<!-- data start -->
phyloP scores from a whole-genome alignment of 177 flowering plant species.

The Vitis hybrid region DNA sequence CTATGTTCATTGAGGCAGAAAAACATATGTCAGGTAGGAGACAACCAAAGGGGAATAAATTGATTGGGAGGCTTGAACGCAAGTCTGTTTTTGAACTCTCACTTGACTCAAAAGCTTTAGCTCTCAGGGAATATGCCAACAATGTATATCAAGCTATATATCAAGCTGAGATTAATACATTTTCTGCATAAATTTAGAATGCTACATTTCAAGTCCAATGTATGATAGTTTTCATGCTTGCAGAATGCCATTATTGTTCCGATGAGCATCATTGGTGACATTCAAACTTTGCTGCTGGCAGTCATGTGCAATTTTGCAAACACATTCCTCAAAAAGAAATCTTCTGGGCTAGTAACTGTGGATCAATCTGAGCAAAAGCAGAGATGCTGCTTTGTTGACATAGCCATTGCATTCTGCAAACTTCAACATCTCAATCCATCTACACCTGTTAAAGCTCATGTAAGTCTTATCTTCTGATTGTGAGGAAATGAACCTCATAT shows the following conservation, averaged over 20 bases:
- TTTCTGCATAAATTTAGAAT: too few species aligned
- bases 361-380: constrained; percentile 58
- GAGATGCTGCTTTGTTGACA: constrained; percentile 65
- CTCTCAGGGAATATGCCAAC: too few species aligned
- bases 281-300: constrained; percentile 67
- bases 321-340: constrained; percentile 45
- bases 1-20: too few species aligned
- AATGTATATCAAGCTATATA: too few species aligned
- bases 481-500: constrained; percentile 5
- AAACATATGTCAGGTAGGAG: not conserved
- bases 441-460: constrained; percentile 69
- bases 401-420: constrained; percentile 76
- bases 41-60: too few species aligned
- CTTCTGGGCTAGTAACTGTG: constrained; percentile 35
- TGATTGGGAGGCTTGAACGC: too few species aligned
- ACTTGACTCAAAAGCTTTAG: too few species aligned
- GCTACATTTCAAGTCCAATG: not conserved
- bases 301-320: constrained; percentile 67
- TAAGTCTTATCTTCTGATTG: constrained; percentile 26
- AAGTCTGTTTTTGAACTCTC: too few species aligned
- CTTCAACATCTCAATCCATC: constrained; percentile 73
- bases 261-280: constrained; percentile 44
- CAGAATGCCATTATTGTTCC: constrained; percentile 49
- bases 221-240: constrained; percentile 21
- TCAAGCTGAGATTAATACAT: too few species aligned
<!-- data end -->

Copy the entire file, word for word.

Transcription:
phyloP scores from a whole-genome alignment of 177 flowering plant species.

The Vitis hybrid region DNA sequence CTATGTTCATTGAGGCAGAAAAACATATGTCAGGTAGGAGACAACCAAAGGGGAATAAATTGATTGGGAGGCTTGAACGCAAGTCTGTTTTTGAACTCTCACTTGACTCAAAAGCTTTAGCTCTCAGGGAATATGCCAACAATGTATATCAAGCTATATATCAAGCTGAGATTAATACATTTTCTGCATAAATTTAGAATGCTACATTTCAAGTCCAATGTATGATAGTTTTCATGCTTGCAGAATGCCATTATTGTTCCGATGAGCATCATTGGTGACATTCAAACTTTGCTGCTGGCAGTCATGTGCAATTTTGCAAACACATTCCTCAAAAAGAAATCTTCTGGGCTAGTAACTGTGGATCAATCTGAGCAAAAGCAGAGATGCTGCTTTGTTGACATAGCCATTGCATTCTGCAAACTTCAACATCTCAATCCATCTACACCTGTTAAAGCTCATGTAAGTCTTATCTTCTGATTGTGAGGAAATGAACCTCATAT shows the following conservation, averaged over 20 bases:
- TTTCTGCATAAATTTAGAAT: too few species aligned
- bases 361-380: constrained; percentile 58
- GAGATGCTGCTTTGTTGACA: constrained; percentile 65
- CTCTCAGGGAATATGCCAAC: too few species aligned
- bases 281-300: constrained; percentile 67
- bases 321-340: constrained; percentile 45
- bases 1-20: too few species aligned
- AATGTATATCAAGCTATATA: too few species aligned
- bases 481-500: constrained; percentile 5
- AAACATATGTCAGGTAGGAG: not conserved
- bases 441-460: constrained; percentile 69
- bases 401-420: constrained; percentile 76
- bases 41-60: too few species aligned
- CTTCTGGGCTAGTAACTGTG: constrained; percentile 35
- TGATTGGGAGGCTTGAACGC: too few species aligned
- ACTTGACTCAAAAGCTTTAG: too few species aligned
- GCTACATTTCAAGTCCAATG: not conserved
- bases 301-320: constrained; percentile 67
- TAAGTCTTATCTTCTGATTG: constrained; percentile 26
- AAGTCTGTTTTTGAACTCTC: too few species aligned
- CTTCAACATCTCAATCCATC: constrained; percentile 73
- bases 261-280: constrained; percentile 44
- CAGAATGCCATTATTGTTCC: constrained; percentile 49
- bases 221-240: constrained; percentile 21
- TCAAGCTGAGATTAATACAT: too few species aligned